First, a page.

Research shows that getting less than six hours of sleep per night can lead to a significant decline in cognitive abilities and reaction times. For students at the MHacks hackathon, a lack of sleep only seemed to fuel their creativity and inventiveness.
On the night of Friday, Feb. 1, 2013, more than 550 students from across the United States and Canada descended on the U-M campus for 36 hours of non-stop hacking, defined as playful, exploratory computer programming. Organized by the student groups Michigan Hackers and MPowered Entrepreneurship, MHacks is now believed to be the largest student-run college hackathon in the country.
“I woke up on Friday morning from a nightmare that the buses arrived empty,” says David Fontenot, MHacks director and a sophomore in the College of Engineering. “By 8 p.m. there were 400 people in the auditorium. I never thought the inaugural MHacks would be the largest ever. We had a great team behind the event.”
While some of the students arrived with an idea for a hack, many concepts and teams were formed on the spot. The majority of hacks took the form of web and mobile applications. Through hacking, students experimented with new programming languages, met fellow computer science enthusiasts from different universities, and created products with the potential to disrupt markets and improve people’s lives.
Danyaal Rangwala, a U-M junior studying informatics and computer science, says the hackathon gave him the chance to work with hardware. He programmed an arduino—a small, simple, single-board microcontroller used to create interactive electronic objects—to boil water in response to a Twitter hashtag. He hopes to discover similar ways to use the mini circuit boards to automate daily life.
For Kaitlin Flynn, a U-M doctoral student in microbiology and immunology, the hackathon allowed her to enjoy a different kind of programming. “I program in the lab all the time,” she says. “I make mutants or tell things to turn on at certain times. Scientists are used to delving into things and pulling things apart, but engineering is all about building things, which is really satisfying.”
Flynn teamed up with three Michigan Engineering computer science undergraduates to create Vaccinate Me, an app that encourages college students to get vaccinated by telling them what vaccinations they need and where they can get them. The hack won the Best Michigan Team prize, sponsored by the Center for Entrepreneurship, for designing an impactful solution to a real-world problem.
“Imagine what would happen if experts from fields like public health, foreign language, or mechanical engineering paired up with computer scientists. You could build something so incredible for any discipline,” says Flynn.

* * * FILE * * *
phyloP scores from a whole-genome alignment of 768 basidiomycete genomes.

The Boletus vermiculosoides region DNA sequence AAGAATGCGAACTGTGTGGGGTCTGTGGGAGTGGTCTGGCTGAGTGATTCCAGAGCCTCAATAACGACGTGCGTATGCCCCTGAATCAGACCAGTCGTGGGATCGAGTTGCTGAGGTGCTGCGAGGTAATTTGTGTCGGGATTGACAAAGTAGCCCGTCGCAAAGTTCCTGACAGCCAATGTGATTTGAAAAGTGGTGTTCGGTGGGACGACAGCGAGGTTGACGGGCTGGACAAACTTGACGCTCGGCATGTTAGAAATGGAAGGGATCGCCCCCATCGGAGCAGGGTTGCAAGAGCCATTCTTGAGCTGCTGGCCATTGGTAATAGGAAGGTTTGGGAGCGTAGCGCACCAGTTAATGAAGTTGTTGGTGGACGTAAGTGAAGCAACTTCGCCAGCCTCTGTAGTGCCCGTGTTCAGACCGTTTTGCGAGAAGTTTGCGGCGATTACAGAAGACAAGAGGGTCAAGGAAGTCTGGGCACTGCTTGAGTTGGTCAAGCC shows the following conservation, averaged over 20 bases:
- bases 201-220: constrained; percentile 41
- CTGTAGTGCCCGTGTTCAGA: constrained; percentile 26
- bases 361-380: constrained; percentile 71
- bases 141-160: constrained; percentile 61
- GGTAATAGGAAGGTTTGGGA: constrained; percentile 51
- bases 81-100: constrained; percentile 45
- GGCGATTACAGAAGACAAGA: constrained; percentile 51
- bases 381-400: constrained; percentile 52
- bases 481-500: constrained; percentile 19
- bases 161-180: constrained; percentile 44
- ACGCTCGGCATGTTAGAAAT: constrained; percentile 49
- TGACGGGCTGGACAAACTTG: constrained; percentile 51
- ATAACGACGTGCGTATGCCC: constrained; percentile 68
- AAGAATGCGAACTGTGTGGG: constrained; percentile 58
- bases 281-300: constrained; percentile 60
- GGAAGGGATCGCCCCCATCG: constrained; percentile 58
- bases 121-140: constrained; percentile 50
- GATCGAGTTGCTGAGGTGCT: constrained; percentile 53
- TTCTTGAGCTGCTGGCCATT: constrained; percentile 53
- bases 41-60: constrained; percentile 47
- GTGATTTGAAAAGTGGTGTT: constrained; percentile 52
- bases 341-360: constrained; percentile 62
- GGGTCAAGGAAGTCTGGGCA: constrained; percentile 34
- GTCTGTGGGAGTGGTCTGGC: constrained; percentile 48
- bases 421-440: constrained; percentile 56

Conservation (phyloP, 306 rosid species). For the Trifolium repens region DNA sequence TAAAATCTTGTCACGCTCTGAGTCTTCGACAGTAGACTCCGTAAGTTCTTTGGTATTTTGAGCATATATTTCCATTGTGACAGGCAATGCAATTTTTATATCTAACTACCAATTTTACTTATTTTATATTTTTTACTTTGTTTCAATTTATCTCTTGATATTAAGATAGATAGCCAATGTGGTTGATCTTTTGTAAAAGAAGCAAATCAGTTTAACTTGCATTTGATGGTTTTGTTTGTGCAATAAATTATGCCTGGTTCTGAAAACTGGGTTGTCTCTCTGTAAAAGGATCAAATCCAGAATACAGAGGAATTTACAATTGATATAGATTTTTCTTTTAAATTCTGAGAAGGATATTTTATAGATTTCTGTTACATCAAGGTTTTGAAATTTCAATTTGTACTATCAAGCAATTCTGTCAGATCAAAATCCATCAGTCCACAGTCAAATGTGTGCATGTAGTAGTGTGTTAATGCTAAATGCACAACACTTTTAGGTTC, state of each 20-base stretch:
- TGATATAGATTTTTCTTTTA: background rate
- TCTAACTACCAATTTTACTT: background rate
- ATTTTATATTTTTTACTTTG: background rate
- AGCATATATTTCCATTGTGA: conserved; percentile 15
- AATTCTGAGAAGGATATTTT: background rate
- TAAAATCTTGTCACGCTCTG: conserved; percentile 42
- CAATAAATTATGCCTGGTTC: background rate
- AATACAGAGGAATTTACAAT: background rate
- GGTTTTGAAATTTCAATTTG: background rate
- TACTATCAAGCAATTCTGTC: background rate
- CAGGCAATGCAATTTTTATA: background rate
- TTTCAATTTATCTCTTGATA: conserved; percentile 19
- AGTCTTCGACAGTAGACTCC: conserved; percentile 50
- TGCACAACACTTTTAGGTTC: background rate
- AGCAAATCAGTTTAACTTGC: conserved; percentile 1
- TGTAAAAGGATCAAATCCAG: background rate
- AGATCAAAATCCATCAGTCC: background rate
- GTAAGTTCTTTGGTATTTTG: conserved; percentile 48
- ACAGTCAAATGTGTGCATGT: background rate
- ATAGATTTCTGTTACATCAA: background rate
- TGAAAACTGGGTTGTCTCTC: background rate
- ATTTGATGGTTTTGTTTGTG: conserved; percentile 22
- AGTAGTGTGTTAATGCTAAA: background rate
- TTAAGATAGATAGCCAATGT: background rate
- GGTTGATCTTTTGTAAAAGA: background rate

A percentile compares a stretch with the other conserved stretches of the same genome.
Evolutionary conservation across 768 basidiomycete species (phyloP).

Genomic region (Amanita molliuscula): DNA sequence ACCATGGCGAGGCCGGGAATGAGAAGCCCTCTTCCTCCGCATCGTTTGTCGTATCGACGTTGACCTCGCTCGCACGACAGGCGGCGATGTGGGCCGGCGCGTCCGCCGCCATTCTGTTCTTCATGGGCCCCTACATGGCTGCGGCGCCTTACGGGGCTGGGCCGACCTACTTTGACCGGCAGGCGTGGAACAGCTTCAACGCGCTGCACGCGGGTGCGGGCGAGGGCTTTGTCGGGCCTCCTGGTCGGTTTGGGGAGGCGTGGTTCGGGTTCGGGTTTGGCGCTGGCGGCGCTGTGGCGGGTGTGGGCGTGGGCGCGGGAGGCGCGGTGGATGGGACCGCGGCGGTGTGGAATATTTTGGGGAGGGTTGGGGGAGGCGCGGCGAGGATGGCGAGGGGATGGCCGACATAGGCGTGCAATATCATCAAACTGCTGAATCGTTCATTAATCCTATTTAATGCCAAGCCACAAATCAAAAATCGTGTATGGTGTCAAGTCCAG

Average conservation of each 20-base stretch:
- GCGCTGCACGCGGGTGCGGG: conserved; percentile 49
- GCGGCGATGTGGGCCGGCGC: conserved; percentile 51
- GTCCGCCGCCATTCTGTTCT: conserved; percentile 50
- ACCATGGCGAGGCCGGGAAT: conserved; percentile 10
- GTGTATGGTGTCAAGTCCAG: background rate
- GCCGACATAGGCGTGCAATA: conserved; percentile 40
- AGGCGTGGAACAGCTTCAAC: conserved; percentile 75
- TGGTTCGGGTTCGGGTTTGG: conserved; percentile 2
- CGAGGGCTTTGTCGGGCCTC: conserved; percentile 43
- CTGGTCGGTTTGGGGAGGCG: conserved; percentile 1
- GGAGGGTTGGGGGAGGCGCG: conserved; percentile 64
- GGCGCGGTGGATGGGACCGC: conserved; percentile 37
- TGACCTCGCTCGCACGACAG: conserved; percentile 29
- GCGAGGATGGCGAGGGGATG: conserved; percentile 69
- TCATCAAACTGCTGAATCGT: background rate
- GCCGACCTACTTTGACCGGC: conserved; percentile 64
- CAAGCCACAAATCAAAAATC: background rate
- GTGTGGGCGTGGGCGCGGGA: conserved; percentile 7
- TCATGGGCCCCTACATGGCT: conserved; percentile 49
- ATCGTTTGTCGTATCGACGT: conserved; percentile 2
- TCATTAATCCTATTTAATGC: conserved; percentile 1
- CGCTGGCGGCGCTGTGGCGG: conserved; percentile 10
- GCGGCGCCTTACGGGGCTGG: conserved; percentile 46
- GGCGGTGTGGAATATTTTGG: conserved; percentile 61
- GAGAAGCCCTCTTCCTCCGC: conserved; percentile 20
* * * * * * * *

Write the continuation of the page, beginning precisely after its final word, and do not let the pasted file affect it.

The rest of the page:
In addition to hacking, participants attended meet-and-greets with sponsoring companies and talks by computer science engineers and professors. The event took place at U-M’s Palmer Commons. By the end of the weekend, tables and floors were strewn with empty Mountain Dew bottles, Red Bull cans, pizza boxes, and wrappers from caffeinated baked goods. “I slept for, like, 1.5 hours last night,” was a common refrain amongst participants. Though communal nap rooms were available to hackers, teams worked almost ceaselessly to finish their projects before the final showcase late Sunday morning.
A record-breaking 127 hacks were on display at the closing expo, including:
RapPad—An intelligent song editor that helps rap enthusiasts write lyrics;
Reroute—A app that provides safe walking routes to pedestrians;
Nowcation—A website that aggregates cheap flight options for spontaneous travelers.
Hacks were evaluated based on commercial viability, user interface design, uniqueness, execution, complexity, and overall “cool factor.” The top 10 teams, selected by industry experts and audience members, demoed their hacks to a packed 500-person lecture hall in the U-M Chemistry building.
First-, second-, and third-place prizes were awarded to:
First-place: SpeakEasy (University of Illinois at Urbana-Champaign)—Enables real-time communication between people of different languages;
Second-place: Chaos Pad (University of Michigan)—A multi-touch, wireless effects processor for guitar;
Third-place: SnowCode (University of Illinois at Urbana-Champaign)—A collaborative text editor for coders.
The first-place winner will compete at the Facebook Global Hackathon Finals in late November. Both the first and second-place winners won trips to the Bay Area for the ReadyForce Innovate weekend.
Event organizers say they believe they accomplished their goals of inspiring entrepreneurship in tech students and giving them the opportunity to apply what they’re learning in the classroom to something they’re passionate about. The group is planning to make MHacks a bi-annual event and to collaborate with students from other schools to help them hold hackathons on their own campuses.
“I think that because of MHacks a lot more people will become hackers, people will become better hackers, and hackers will start companies from their projects,” says Fontenot. “It was an awesome swirl of energy.”